Bahar’s Story, from Afghanistan to the United States
01 September 2023|Chloe Gunther
This story first appeared in JRS INSIDER, a monthly newsletter including stories of impact across JRS global.
August marked two years since the US left Afghanistan and the Taliban resumed power. Bahar Sayedi worked with the United States government in Afghanistan for 20 years, 12 of which were spent with US Embassy in Kabul. He evacuated the country with his wife and four young children in 2021. This is his story.
Bahar was born in Nangarhar, an eastern province, the same year that the Soviets invaded Afghanistan. His father, a police officer for the Afghan government, was killed when Bahar was just a toddler.
“I do not have any memories of him,” Bahar said. After his father’s death, Bahar’s grandfather stepped in to help care for him and his siblings.
As violence escalated in their province, Bahar said he and his family realized they had to leave.
“The more remote areas [of Afghanistan] were not secure, so we moved to Kabul,” he said.
After the end of the Soviet’s occupation, civil war broke out across the country and lasted for several years, those living in Kabul, including Bahar’s family, were left without electricity or running water. He described frequent walks to his neighbor’s house to use their well during this time.
One day, while Bahar was outside playing with some of the local kids, his neighbor gave him money to go to the store.
“We were small, we were playing…he said take this money and bring back some bread and eggs.” Bahar said.
“I went to the bakery, and I heard a boom. I did not understand what happened.” A rocket had landed and detonated just a few meters from on his path to the store.
“When I woke up, I saw bodies all around,” he said.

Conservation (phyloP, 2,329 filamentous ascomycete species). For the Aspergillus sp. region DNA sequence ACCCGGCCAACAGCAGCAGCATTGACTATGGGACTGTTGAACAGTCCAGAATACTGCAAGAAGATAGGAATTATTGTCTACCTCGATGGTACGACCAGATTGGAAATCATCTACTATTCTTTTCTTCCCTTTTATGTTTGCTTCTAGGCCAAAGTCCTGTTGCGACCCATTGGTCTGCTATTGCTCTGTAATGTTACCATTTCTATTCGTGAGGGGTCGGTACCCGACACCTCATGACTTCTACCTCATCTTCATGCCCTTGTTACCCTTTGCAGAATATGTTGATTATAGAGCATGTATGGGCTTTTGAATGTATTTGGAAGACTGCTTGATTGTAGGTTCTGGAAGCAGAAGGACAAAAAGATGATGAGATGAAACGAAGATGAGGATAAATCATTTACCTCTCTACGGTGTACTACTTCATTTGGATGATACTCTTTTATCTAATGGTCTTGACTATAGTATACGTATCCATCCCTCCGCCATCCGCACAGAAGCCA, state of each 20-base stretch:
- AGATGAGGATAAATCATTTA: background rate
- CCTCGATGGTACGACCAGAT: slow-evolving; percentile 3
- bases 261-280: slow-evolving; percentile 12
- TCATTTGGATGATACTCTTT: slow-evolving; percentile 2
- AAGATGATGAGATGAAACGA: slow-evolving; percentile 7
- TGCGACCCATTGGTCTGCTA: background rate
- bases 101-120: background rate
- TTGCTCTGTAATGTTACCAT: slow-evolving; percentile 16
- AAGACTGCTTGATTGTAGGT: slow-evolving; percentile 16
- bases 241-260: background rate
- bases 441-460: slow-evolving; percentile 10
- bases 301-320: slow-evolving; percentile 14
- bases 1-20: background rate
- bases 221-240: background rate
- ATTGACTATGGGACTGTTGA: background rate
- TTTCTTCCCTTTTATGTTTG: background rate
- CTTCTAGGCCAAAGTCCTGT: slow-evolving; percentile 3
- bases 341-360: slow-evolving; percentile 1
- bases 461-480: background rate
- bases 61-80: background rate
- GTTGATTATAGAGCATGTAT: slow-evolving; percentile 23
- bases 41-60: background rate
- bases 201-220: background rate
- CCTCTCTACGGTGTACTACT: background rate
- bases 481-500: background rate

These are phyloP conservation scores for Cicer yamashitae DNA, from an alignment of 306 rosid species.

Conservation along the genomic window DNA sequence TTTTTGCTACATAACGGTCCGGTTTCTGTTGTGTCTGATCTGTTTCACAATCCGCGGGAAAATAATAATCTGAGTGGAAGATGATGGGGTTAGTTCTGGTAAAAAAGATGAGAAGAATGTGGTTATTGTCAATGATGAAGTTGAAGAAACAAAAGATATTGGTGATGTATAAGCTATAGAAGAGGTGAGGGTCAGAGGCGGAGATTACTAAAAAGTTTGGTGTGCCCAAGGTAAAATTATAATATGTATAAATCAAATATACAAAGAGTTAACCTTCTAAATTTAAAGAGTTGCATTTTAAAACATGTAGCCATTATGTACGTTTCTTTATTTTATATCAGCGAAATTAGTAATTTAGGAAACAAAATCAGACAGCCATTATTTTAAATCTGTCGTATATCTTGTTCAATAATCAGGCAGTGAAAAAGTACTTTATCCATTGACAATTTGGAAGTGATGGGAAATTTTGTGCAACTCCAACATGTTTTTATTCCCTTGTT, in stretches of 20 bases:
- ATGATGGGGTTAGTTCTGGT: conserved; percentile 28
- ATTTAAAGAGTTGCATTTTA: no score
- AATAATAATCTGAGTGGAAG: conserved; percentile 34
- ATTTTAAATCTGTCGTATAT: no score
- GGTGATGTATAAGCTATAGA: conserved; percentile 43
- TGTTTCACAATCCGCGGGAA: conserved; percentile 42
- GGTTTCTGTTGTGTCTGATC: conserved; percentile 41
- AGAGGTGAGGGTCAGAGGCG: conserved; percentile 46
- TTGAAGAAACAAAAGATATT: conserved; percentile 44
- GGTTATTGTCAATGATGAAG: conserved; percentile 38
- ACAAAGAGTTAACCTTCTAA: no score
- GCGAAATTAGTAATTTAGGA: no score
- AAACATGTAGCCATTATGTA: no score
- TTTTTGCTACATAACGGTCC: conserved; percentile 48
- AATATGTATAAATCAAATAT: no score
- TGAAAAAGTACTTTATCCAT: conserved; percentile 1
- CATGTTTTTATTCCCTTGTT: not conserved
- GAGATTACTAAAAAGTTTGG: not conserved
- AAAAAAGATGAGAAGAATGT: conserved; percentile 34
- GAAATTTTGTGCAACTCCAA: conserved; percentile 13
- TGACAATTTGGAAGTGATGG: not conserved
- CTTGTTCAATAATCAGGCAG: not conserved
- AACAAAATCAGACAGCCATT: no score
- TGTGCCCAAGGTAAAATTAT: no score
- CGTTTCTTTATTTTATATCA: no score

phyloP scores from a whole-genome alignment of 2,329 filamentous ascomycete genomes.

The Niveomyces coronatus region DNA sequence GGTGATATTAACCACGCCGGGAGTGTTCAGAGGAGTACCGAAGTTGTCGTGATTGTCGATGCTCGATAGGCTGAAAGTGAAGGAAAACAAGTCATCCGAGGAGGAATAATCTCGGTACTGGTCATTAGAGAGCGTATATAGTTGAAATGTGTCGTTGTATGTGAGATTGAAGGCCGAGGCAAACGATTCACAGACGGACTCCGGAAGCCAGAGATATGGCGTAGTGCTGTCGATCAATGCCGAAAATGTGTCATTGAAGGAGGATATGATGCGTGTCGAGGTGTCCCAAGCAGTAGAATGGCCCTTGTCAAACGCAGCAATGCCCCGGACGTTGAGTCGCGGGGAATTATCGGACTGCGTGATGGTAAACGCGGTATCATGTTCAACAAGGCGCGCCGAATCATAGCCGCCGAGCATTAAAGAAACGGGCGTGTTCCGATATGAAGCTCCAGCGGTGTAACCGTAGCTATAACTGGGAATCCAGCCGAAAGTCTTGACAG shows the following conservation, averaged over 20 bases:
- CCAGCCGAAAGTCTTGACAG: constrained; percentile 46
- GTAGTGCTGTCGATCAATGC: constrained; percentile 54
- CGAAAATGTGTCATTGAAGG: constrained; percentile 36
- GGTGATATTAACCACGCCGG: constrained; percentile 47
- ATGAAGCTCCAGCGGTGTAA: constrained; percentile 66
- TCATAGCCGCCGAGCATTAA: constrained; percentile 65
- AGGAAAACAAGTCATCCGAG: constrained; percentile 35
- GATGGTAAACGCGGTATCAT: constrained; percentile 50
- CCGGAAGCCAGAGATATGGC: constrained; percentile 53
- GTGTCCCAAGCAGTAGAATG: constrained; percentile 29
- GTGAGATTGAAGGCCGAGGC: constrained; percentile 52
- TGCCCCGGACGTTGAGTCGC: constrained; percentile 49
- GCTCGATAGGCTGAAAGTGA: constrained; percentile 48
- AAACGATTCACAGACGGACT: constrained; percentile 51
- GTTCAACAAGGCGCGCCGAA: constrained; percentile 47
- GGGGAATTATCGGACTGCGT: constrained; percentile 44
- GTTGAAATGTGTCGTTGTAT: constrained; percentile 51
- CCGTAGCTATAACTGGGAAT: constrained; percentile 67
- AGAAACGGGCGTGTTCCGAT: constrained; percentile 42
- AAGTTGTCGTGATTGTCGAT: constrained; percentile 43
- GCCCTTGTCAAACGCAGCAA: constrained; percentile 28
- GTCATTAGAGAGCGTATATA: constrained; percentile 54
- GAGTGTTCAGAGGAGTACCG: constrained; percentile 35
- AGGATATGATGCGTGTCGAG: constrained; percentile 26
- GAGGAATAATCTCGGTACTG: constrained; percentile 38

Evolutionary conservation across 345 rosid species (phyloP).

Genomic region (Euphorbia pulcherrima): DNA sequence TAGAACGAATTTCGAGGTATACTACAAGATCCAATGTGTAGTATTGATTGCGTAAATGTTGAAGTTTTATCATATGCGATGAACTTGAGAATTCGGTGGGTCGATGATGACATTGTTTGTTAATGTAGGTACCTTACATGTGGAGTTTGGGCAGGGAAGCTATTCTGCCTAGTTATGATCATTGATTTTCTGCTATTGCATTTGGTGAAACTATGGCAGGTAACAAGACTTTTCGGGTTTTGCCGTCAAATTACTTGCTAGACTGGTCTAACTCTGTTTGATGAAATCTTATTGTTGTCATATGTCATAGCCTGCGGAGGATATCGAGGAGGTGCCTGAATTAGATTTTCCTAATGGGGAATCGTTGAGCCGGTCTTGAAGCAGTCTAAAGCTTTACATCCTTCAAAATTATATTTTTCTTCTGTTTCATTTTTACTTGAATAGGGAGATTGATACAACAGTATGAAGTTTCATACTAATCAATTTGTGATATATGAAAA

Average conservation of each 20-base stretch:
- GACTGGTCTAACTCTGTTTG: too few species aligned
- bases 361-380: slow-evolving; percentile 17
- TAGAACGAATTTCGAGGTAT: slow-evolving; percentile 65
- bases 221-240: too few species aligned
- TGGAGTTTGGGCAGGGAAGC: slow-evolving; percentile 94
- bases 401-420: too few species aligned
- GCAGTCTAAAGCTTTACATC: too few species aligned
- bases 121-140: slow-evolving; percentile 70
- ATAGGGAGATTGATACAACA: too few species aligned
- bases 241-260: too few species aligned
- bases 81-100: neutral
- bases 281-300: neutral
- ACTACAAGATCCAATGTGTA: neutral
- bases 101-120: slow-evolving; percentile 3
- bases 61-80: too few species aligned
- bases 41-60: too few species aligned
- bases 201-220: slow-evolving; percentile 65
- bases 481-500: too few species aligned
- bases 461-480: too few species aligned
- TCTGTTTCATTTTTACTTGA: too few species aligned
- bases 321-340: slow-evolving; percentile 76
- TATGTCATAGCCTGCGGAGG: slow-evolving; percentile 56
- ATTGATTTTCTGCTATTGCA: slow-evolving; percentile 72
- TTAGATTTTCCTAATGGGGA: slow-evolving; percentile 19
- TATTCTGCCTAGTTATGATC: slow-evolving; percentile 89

He was rushed to the hospital with a serious wound on the back of his shoulder.
By 1989, when the Mujahideen drove out the Soviets, Bahar was a teenager and Kabul was the epicenter of battle. Amid power struggles, the country descended into a civil war and out of this chaos, the Taliban emerged.
Bahar started his first job as an interpreter at 22 years old when the US invaded Afghanistan. “The job was intense,” he said. He laughed lightly remembering a particularly difficult mission when he was interpreting for a group of Scottish soldiers and struggling to understand their accents.
He praised his colleagues who worked in combat zones. There, the smallest error held the highest stakes. After several years, he was ready to move on from the stressful environment, so he left his job as an interpreter to attend Kabul University.
After earning his degree, Bahar worked for the US Agency for International Development (USAID) as a senior program budget advisor. Then he worked for the US Embassy in Kabul as a program management specialist until 2021.
Bahar described August 2021 as a month of chaos. Just a few days before the US left Afghanistan, he met with his manager, a new hire who was excited about the year ahead of them. Bahar recalled feeling skeptical that they would all be there to see the hard work come to fruition, but he embraced his new boss’s enthusiasm.